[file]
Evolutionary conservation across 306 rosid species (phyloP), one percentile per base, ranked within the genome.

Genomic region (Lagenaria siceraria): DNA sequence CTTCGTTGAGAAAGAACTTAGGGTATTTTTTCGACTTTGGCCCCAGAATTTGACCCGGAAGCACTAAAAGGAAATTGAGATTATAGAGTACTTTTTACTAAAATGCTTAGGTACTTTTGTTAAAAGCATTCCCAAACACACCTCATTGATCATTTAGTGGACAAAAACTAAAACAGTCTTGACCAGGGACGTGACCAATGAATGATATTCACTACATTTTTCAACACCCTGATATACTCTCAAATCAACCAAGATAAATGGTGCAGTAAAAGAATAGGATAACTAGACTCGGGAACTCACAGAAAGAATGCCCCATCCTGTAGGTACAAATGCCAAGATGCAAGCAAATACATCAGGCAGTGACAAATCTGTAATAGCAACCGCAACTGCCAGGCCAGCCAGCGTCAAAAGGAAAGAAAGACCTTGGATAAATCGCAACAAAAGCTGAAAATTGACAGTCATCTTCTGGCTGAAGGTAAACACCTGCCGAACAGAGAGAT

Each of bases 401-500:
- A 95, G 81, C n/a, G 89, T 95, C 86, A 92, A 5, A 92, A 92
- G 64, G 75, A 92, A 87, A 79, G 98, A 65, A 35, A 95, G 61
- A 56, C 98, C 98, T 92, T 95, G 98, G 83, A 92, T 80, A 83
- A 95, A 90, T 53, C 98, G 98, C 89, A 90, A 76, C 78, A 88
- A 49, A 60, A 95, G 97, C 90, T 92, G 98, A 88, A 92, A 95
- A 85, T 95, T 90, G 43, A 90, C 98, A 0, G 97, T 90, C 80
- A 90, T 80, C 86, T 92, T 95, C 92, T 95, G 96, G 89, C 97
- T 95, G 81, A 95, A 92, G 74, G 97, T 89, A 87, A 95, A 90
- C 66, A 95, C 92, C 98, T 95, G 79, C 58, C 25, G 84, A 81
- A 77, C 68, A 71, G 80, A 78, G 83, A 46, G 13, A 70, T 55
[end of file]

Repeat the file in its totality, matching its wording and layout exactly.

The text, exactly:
Evolutionary conservation across 306 rosid species (phyloP), one percentile per base, ranked within the genome.

Genomic region (Lagenaria siceraria): DNA sequence CTTCGTTGAGAAAGAACTTAGGGTATTTTTTCGACTTTGGCCCCAGAATTTGACCCGGAAGCACTAAAAGGAAATTGAGATTATAGAGTACTTTTTACTAAAATGCTTAGGTACTTTTGTTAAAAGCATTCCCAAACACACCTCATTGATCATTTAGTGGACAAAAACTAAAACAGTCTTGACCAGGGACGTGACCAATGAATGATATTCACTACATTTTTCAACACCCTGATATACTCTCAAATCAACCAAGATAAATGGTGCAGTAAAAGAATAGGATAACTAGACTCGGGAACTCACAGAAAGAATGCCCCATCCTGTAGGTACAAATGCCAAGATGCAAGCAAATACATCAGGCAGTGACAAATCTGTAATAGCAACCGCAACTGCCAGGCCAGCCAGCGTCAAAAGGAAAGAAAGACCTTGGATAAATCGCAACAAAAGCTGAAAATTGACAGTCATCTTCTGGCTGAAGGTAAACACCTGCCGAACAGAGAGAT

Each of bases 401-500:
- A 95, G 81, C n/a, G 89, T 95, C 86, A 92, A 5, A 92, A 92
- G 64, G 75, A 92, A 87, A 79, G 98, A 65, A 35, A 95, G 61
- A 56, C 98, C 98, T 92, T 95, G 98, G 83, A 92, T 80, A 83
- A 95, A 90, T 53, C 98, G 98, C 89, A 90, A 76, C 78, A 88
- A 49, A 60, A 95, G 97, C 90, T 92, G 98, A 88, A 92, A 95
- A 85, T 95, T 90, G 43, A 90, C 98, A 0, G 97, T 90, C 80
- A 90, T 80, C 86, T 92, T 95, C 92, T 95, G 96, G 89, C 97
- T 95, G 81, A 95, A 92, G 74, G 97, T 89, A 87, A 95, A 90
- C 66, A 95, C 92, C 98, T 95, G 79, C 58, C 25, G 84, A 81
- A 77, C 68, A 71, G 80, A 78, G 83, A 46, G 13, A 70, T 55